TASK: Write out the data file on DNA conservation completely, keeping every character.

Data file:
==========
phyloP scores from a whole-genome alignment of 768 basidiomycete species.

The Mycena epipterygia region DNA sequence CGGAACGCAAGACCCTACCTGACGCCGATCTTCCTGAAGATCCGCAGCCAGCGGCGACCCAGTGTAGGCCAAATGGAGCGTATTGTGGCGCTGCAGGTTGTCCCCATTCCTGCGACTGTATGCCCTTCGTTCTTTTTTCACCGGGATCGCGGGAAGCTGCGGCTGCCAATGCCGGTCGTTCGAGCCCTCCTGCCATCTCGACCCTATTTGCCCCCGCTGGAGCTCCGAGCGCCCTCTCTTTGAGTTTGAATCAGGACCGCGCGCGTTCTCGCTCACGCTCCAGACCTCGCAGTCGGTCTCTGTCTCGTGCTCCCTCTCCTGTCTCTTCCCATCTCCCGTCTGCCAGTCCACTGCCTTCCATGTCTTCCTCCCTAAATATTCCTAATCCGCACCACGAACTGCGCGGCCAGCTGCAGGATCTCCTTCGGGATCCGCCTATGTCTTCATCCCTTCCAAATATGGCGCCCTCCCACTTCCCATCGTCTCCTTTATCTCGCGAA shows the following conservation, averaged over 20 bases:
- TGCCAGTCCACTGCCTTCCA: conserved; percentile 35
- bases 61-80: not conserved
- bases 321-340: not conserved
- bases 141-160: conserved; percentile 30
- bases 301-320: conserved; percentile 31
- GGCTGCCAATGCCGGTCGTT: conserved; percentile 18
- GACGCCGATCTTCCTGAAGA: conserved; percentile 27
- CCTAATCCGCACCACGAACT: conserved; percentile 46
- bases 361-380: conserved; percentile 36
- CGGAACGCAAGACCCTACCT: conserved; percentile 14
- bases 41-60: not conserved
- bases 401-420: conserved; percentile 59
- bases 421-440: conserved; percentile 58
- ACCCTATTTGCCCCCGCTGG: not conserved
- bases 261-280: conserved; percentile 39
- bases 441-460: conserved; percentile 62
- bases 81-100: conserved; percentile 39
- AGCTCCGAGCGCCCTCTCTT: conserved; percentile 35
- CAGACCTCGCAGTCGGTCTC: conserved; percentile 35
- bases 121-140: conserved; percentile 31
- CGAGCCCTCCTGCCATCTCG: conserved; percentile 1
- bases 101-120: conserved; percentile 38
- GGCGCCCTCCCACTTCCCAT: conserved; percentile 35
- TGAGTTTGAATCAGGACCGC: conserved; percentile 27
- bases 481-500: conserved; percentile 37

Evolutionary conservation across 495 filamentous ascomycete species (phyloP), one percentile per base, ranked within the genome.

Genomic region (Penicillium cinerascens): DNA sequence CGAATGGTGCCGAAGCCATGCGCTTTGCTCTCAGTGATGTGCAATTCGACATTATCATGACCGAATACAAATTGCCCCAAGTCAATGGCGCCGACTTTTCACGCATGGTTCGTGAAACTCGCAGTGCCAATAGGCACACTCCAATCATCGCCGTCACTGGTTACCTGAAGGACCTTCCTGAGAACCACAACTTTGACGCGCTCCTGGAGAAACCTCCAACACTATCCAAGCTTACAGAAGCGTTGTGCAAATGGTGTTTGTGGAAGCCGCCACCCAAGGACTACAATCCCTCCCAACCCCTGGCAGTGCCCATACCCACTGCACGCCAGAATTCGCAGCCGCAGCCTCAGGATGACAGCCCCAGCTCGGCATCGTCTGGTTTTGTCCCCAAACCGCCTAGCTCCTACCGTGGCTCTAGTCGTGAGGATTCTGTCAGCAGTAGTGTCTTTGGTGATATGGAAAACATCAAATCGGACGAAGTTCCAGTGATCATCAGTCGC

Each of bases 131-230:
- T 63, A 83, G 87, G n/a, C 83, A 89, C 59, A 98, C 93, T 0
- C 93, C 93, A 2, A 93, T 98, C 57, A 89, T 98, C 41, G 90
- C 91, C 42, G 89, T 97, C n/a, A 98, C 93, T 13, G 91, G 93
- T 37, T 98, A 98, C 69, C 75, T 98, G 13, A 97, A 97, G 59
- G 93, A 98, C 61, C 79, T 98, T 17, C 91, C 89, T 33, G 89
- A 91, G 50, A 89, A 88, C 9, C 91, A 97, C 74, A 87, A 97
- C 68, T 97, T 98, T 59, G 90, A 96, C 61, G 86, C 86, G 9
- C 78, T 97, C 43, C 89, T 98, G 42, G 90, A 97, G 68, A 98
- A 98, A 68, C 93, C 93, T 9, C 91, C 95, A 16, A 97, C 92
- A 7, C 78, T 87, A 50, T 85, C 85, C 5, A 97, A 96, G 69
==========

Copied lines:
phyloP scores from a whole-genome alignment of 768 basidiomycete species.

The Mycena epipterygia region DNA sequence CGGAACGCAAGACCCTACCTGACGCCGATCTTCCTGAAGATCCGCAGCCAGCGGCGACCCAGTGTAGGCCAAATGGAGCGTATTGTGGCGCTGCAGGTTGTCCCCATTCCTGCGACTGTATGCCCTTCGTTCTTTTTTCACCGGGATCGCGGGAAGCTGCGGCTGCCAATGCCGGTCGTTCGAGCCCTCCTGCCATCTCGACCCTATTTGCCCCCGCTGGAGCTCCGAGCGCCCTCTCTTTGAGTTTGAATCAGGACCGCGCGCGTTCTCGCTCACGCTCCAGACCTCGCAGTCGGTCTCTGTCTCGTGCTCCCTCTCCTGTCTCTTCCCATCTCCCGTCTGCCAGTCCACTGCCTTCCATGTCTTCCTCCCTAAATATTCCTAATCCGCACCACGAACTGCGCGGCCAGCTGCAGGATCTCCTTCGGGATCCGCCTATGTCTTCATCCCTTCCAAATATGGCGCCCTCCCACTTCCCATCGTCTCCTTTATCTCGCGAA shows the following conservation, averaged over 20 bases:
- TGCCAGTCCACTGCCTTCCA: conserved; percentile 35
- bases 61-80: not conserved
- bases 321-340: not conserved
- bases 141-160: conserved; percentile 30
- bases 301-320: conserved; percentile 31
- GGCTGCCAATGCCGGTCGTT: conserved; percentile 18
- GACGCCGATCTTCCTGAAGA: conserved; percentile 27
- CCTAATCCGCACCACGAACT: conserved; percentile 46
- bases 361-380: conserved; percentile 36
- CGGAACGCAAGACCCTACCT: conserved; percentile 14
- bases 41-60: not conserved
- bases 401-420: conserved; percentile 59
- bases 421-440: conserved; percentile 58
- ACCCTATTTGCCCCCGCTGG: not conserved
- bases 261-280: conserved; percentile 39
- bases 441-460: conserved; percentile 62
- bases 81-100: conserved; percentile 39
- AGCTCCGAGCGCCCTCTCTT: conserved; percentile 35
- CAGACCTCGCAGTCGGTCTC: conserved; percentile 35
- bases 121-140: conserved; percentile 31
- CGAGCCCTCCTGCCATCTCG: conserved; percentile 1
- bases 101-120: conserved; percentile 38
- GGCGCCCTCCCACTTCCCAT: conserved; percentile 35
- TGAGTTTGAATCAGGACCGC: conserved; percentile 27
- bases 481-500: conserved; percentile 37

Evolutionary conservation across 495 filamentous ascomycete species (phyloP), one percentile per base, ranked within the genome.

Genomic region (Penicillium cinerascens): DNA sequence CGAATGGTGCCGAAGCCATGCGCTTTGCTCTCAGTGATGTGCAATTCGACATTATCATGACCGAATACAAATTGCCCCAAGTCAATGGCGCCGACTTTTCACGCATGGTTCGTGAAACTCGCAGTGCCAATAGGCACACTCCAATCATCGCCGTCACTGGTTACCTGAAGGACCTTCCTGAGAACCACAACTTTGACGCGCTCCTGGAGAAACCTCCAACACTATCCAAGCTTACAGAAGCGTTGTGCAAATGGTGTTTGTGGAAGCCGCCACCCAAGGACTACAATCCCTCCCAACCCCTGGCAGTGCCCATACCCACTGCACGCCAGAATTCGCAGCCGCAGCCTCAGGATGACAGCCCCAGCTCGGCATCGTCTGGTTTTGTCCCCAAACCGCCTAGCTCCTACCGTGGCTCTAGTCGTGAGGATTCTGTCAGCAGTAGTGTCTTTGGTGATATGGAAAACATCAAATCGGACGAAGTTCCAGTGATCATCAGTCGC

Each of bases 131-230:
- T 63, A 83, G 87, G n/a, C 83, A 89, C 59, A 98, C 93, T 0
- C 93, C 93, A 2, A 93, T 98, C 57, A 89, T 98, C 41, G 90
- C 91, C 42, G 89, T 97, C n/a, A 98, C 93, T 13, G 91, G 93
- T 37, T 98, A 98, C 69, C 75, T 98, G 13, A 97, A 97, G 59
- G 93, A 98, C 61, C 79, T 98, T 17, C 91, C 89, T 33, G 89
- A 91, G 50, A 89, A 88, C 9, C 91, A 97, C 74, A 87, A 97
- C 68, T 97, T 98, T 59, G 90, A 96, C 61, G 86, C 86, G 9
- C 78, T 97, C 43, C 89, T 98, G 42, G 90, A 97, G 68, A 98
- A 98, A 68, C 93, C 93, T 9, C 91, C 95, A 16, A 97, C 92
- A 7, C 78, T 87, A 50, T 85, C 85, C 5, A 97, A 96, G 69